Kujenga is a Swahili word that means”to build”.

It’s also where we get the name for the tower of blocks game, Jenga.

You know the one: 53 narrow blocks stacked eighteen stories high, three blocks to a story. Slip a block out from a lower level and place it on top, stacking the tower higher and higher.

Collapsing is simply a matter of time, as the foundation gets weaker every time a block is removed.

Our faith sometimes feels like that.

We take the building blocks we’re given—scriptures we’ve read, services we’ve attended, worship we’ve experienced, messages we’ve heard, and so on—and we stack them up. Together they create a sort of altar that we can practice our faith upon. And for most people it’s a genuine and stable and lasting structure.

Until it gets tested.

Daily life, personal doubts, unanswered prayers, unexplainable tragedies, people that seemingly mock God and get away with it—one at a time might be manageable. But when storms like this start to build and collide into each other the resulting hurricane can knock the footings out from under even the most sincere believer.

And if too many pins get broken, the entire structure of faith could tumble like a house of cards.

But it doesn’t have to.

Our faith could be built more like a palm tree rather than a stack of blocks.

Unlike pine or oak or most other trees, a palm tree doesn’t create annual rings as it grows. It’s trunk is actually made up of slender, tough strands embedded in lots of flexible tissue, making the trunk more like a telephone cable with thousands of tiny wires that run the length of the cable. 

It’s root system works in a similar fashion. Instead of a few large roots anchored to the soil, palms sacrifice size for quantity. They have a dense network of smaller tendril roots that spread out horizontally into the upper layers of topsoil as well as vertically down into the subsoil.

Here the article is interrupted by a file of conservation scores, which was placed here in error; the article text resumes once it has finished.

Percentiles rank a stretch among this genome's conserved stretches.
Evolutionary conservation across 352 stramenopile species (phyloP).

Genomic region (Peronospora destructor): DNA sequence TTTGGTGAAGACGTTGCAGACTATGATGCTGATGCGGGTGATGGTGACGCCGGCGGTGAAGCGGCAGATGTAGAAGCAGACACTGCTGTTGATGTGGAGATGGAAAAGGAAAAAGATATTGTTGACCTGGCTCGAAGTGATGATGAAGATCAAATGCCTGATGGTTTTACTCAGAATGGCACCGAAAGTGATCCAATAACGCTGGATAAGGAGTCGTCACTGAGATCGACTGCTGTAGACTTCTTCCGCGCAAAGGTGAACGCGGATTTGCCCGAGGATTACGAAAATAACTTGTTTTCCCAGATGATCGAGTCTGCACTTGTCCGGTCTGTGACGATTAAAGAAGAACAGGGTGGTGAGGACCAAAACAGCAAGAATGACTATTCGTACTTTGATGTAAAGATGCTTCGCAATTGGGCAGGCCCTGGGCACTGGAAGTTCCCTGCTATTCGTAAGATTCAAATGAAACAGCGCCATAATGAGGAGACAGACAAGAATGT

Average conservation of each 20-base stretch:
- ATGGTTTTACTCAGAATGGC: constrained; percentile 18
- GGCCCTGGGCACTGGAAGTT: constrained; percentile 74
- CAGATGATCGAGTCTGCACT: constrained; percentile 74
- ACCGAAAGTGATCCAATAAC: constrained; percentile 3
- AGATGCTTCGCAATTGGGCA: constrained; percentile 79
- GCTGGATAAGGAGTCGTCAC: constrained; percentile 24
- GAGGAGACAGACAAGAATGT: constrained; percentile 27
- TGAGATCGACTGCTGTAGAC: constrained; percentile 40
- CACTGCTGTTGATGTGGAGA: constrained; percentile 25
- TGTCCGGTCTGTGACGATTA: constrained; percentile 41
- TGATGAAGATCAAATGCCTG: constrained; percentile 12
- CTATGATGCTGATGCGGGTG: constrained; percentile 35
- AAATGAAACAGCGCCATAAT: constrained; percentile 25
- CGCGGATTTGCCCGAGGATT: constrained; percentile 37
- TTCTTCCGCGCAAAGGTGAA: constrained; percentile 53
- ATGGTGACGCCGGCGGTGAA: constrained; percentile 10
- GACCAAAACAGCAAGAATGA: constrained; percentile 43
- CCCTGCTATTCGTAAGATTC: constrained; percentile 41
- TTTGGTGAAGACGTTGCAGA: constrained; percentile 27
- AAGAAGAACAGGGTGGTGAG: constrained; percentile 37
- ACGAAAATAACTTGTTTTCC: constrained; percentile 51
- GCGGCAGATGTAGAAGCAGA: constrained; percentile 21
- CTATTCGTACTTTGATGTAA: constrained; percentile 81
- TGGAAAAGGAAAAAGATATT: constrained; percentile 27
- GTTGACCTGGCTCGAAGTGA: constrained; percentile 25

Lengthy strands in both the root system and the main trunk allow palms to withstand all types of weather conditions that destroy many other trees. Including hurricanes and gale-force winds.

Sometimes we do spiritual activities just so we can mark the box on our to-do list: Rattle through our prayer list. Go to church instead of sleeping in. Being kind to someone that needs to get what’s coming to them. Read the Bible for fifteen. Donate time and money to some place or person in need. 

And we do them and stack the check boxes up as if they were on a cosmic scale of Goodly Godly Things That Matter.

And call it faith.

This isn’t anything new. God told Isaiah to call out his people for going through the motions to appear holy 700 years before Jesus walked the earth:

“Tell my people Israel of their sins! Yet they act so pious! They come to the Temple every day and seem delighted to learn all about me. They act like a righteous nation that would never abandon the laws of its God. They ask me to take action on their behalf, pretending they want to be near me. ‘We have fasted before you!’ they say. ‘Why aren’t you impressed? We have been very hard on ourselves, and you don’t even notice it!’

Isaiah 58:1-3, NLT

Checking off lists of spiritual things isn’t helpful to us and isn’t impressive to God.

Today, find one area in your life to grow your faith like a palm tree.

We’d be better to take one scripture passage and consider that single portion for an entire week.

We’d be better to take one prayer need and dig in, praying over that single thing until God answers.

We’d be better to take one lie we’ve told and consider it from God’s perspective, imagining the impact it was having on our life and on the lives of those around us. And developing a better understanding of why even “tiny” sins are deadly and destructive.

And tendril by tendril let these different things each help root our faith and grow in our lives through the core of who we are. Because in doing so we would begin to cultivate a more resilient faith.

As Paul said in his letter to the Romans:

And so, dear brothers and sisters, I plead with you to give your bodies to God because of all he has done for you. Let them be a living and holy sacrifice—the kind he will find acceptable. This is truly the way to worship him. Don’t copy the behavior and customs of this world, but let God transform you into a new person by changing the way you think. Then you will learn to know God’s will for you, which is good and pleasing and perfect.

Romans 12:1-2, NLT

Today, grow your faith. One tiny root at a time.

That’s worship.

–Pastor Steve.